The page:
(for specifics on manuscript formatting please consult Instructions for Authors)
Why follow the Guidelines?
These guidelines provide detailed instructions on how to write an application to the Commission. An application is, by its nature, a relatively formal document, unlike many scientific papers, and should be presented in a consistent manner that allows the Commission to vote on a clearly formulated proposal(s). English is the official language of the Bulletin, with preference for British written conventions. Applications and correspondence relating to applications to the Commission should be sent to the Executive Secretary at the address given on the inside of the front cover and on the Commission website (iczn[at]nhm.ac.uk). All applications should be submitted electronically, either by e-mail, or on CD, with an accompanying letter addressed to the Executive Secretary. Your application should be supported by photocopies (or scanned images) of relevant pages of the main references, particularly of the original references to the names to be placed on Official Lists or Indexes (unless you are working under extenuating circumstances). You may send these under separate cover from the application, if need be.
What happens next?
The ICZN bylaws are very specific on further procedure to ensure adequate consideration of all cases. The Commission votes on applications a minimum of eight months after they have been published, although this period is normally extended to enable comments to be submitted. In all new applications for questions involving the use of the plenary power, a vote of the Commission shall be deemed to be complete when a period of three months has elapsed from the dispatch of the voting paper and when votes have been received from at least one fourth of those who were members on the date of dispatch. In questions involving additional details or corrections of factual errors regarding authors and dates, or second votes not involving further use of the plenary power, a vote of the Commission shall be deemed to be complete when one month has elapsed from the dispatch of the voting paper and when votes have been received from at least one fourth of those who were members on the date of dispatch. At the close of the voting period, the votes are summarized by the Secretariat, and a ruling of the Commission (an Opinion) is published in the Bulletin.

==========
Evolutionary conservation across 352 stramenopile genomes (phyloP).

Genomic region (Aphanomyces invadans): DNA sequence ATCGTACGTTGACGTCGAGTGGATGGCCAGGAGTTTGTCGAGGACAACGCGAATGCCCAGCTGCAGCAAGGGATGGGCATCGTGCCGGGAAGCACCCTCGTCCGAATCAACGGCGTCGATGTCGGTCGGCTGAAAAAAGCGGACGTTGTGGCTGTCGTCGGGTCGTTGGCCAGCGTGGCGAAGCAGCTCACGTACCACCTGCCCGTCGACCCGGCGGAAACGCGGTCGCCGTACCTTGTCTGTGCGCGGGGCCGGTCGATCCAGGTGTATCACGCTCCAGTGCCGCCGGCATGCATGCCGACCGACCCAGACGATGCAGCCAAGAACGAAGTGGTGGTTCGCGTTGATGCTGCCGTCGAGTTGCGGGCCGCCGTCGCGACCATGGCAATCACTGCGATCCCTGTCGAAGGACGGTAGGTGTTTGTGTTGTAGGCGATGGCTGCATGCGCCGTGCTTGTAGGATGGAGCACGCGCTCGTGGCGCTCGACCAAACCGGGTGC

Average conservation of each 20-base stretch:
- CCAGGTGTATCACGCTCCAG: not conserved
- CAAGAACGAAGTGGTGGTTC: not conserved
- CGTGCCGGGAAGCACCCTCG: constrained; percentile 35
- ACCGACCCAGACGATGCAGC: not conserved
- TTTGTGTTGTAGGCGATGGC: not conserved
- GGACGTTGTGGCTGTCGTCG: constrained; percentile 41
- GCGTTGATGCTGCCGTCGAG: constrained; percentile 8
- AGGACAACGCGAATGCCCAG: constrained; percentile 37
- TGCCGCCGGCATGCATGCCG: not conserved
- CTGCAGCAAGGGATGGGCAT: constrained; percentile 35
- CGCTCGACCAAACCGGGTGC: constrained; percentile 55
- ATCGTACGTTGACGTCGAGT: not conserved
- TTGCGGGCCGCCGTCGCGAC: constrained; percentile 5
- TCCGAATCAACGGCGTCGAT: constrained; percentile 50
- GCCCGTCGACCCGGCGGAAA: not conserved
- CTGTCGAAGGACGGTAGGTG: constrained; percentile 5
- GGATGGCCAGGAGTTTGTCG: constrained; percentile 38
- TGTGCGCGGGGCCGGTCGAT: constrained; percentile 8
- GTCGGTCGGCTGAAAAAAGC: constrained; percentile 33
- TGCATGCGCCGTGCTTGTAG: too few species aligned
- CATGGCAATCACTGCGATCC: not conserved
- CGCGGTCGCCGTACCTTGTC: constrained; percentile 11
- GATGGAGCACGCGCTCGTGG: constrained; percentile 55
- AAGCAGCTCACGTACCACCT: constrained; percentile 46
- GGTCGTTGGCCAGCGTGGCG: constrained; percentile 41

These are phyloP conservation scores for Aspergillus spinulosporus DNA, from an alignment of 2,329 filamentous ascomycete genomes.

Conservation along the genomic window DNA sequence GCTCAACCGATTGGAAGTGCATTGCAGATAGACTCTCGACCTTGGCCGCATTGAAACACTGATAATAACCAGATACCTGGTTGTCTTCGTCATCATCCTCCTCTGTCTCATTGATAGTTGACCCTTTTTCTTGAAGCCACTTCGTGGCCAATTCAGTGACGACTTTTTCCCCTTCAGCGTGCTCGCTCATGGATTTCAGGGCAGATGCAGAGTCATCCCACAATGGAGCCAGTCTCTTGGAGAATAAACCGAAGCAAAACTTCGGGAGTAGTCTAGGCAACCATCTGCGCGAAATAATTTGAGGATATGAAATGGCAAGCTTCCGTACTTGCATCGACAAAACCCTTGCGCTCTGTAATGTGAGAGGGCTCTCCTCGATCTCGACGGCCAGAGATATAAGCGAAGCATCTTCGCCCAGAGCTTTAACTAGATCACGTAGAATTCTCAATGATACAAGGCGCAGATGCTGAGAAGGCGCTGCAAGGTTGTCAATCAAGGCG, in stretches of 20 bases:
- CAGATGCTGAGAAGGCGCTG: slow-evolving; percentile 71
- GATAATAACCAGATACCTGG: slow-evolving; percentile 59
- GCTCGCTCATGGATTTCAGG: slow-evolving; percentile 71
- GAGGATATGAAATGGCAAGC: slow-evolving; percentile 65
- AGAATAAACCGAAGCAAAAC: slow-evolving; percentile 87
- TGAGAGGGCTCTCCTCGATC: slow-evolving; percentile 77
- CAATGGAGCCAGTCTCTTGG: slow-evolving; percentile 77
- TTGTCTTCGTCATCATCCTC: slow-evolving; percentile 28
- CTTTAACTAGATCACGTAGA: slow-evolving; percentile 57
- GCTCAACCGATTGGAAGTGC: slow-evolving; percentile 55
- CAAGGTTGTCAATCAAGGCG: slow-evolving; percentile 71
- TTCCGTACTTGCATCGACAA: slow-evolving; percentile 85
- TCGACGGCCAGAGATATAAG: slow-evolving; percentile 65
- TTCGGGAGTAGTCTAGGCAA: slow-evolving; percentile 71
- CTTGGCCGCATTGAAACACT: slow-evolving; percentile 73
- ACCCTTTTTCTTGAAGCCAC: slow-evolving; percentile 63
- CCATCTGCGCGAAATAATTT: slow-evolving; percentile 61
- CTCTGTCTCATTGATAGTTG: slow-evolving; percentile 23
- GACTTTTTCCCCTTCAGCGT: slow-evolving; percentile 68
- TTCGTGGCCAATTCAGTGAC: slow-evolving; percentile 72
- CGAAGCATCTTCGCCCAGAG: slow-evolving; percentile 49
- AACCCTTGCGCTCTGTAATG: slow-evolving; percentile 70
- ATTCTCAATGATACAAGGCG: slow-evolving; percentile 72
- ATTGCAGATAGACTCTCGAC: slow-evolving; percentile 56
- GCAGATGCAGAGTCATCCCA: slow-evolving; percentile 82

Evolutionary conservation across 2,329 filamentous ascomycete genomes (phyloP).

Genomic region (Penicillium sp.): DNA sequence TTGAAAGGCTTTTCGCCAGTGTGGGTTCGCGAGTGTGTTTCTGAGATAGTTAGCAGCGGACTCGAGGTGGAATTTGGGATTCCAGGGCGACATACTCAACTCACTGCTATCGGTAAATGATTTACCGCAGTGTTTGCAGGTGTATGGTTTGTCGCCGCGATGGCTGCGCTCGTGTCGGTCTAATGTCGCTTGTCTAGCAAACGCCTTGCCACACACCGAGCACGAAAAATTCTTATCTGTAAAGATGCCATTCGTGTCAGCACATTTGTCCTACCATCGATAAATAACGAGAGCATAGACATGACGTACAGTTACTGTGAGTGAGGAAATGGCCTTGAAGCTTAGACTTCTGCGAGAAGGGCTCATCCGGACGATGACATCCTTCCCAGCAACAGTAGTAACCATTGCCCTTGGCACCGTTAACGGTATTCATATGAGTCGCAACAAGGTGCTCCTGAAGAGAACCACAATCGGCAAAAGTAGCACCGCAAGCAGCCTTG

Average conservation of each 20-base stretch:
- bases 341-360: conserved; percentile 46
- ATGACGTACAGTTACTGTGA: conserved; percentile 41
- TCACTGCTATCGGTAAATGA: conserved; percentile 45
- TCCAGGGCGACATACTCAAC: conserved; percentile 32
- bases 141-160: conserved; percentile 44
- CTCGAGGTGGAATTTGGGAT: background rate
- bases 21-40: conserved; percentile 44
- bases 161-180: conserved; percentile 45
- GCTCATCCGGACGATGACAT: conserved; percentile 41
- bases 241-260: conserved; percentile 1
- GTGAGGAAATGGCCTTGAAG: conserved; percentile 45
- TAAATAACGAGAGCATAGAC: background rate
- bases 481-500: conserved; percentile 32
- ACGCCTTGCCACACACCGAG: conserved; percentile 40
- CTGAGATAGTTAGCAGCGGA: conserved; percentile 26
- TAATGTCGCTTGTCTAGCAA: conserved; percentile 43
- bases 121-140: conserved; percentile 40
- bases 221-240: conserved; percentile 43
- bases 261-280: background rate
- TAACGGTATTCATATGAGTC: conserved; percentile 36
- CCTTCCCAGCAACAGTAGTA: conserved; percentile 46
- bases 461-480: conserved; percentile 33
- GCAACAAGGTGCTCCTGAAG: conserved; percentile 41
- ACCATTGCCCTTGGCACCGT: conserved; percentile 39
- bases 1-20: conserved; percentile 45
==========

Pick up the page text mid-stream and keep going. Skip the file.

Title, Applicant’s name and address, Abstract, Keywords
1. The title should be written in bold and contain the original combination, current combination (if different from the original), taxonomic affinities of the taxon concerned and a brief statement of the aim of the application.
2. Name, postal address, e-mail address of applicant(s).
The address should be written in non-bold italics. The e-mail address should be in non-bold, non-italic.
3. Abstract. The abstract should contain a statement of the purpose of the application, a reference to a relevant Article of the Code, brief information on the taxon concerned including its common name (if one exists), geographical distribution, economic (medical, educational, conservational, etc.) importance (if any) and a short explanation of the nomenclatural problem. The last sentence of the abstract should contain a brief statement of the nomenclatural action proposed.
4. Keywords. Nomenclature; taxonomy; class; order; family-group (in small capitals); generic name(s) (in italics); specific name(s) (in italics); vernacular name(s); geographical region(s); geological horizon (for fossils). All words in this section should be separated by semicolons.
5. Body of the text
(i). This should consist of numbered paragraphs setting out the details of the case and leading to a final paragraph of formal proposals. Describe the background to the problem (where possible in chronological order). Explain the context of this application, e.g. the result will be an integral part of an impending monograph. Double space all text.
(ii). For all generic, specific or family-group name(s) to be conserved or suppressed, provide author, date and page number of the publication that made this/these name(s) available. Please check carefully the authorship and date of the names, using the original sources where possible. Consult Index Animalia and Nomenclator Zoologicus where possible.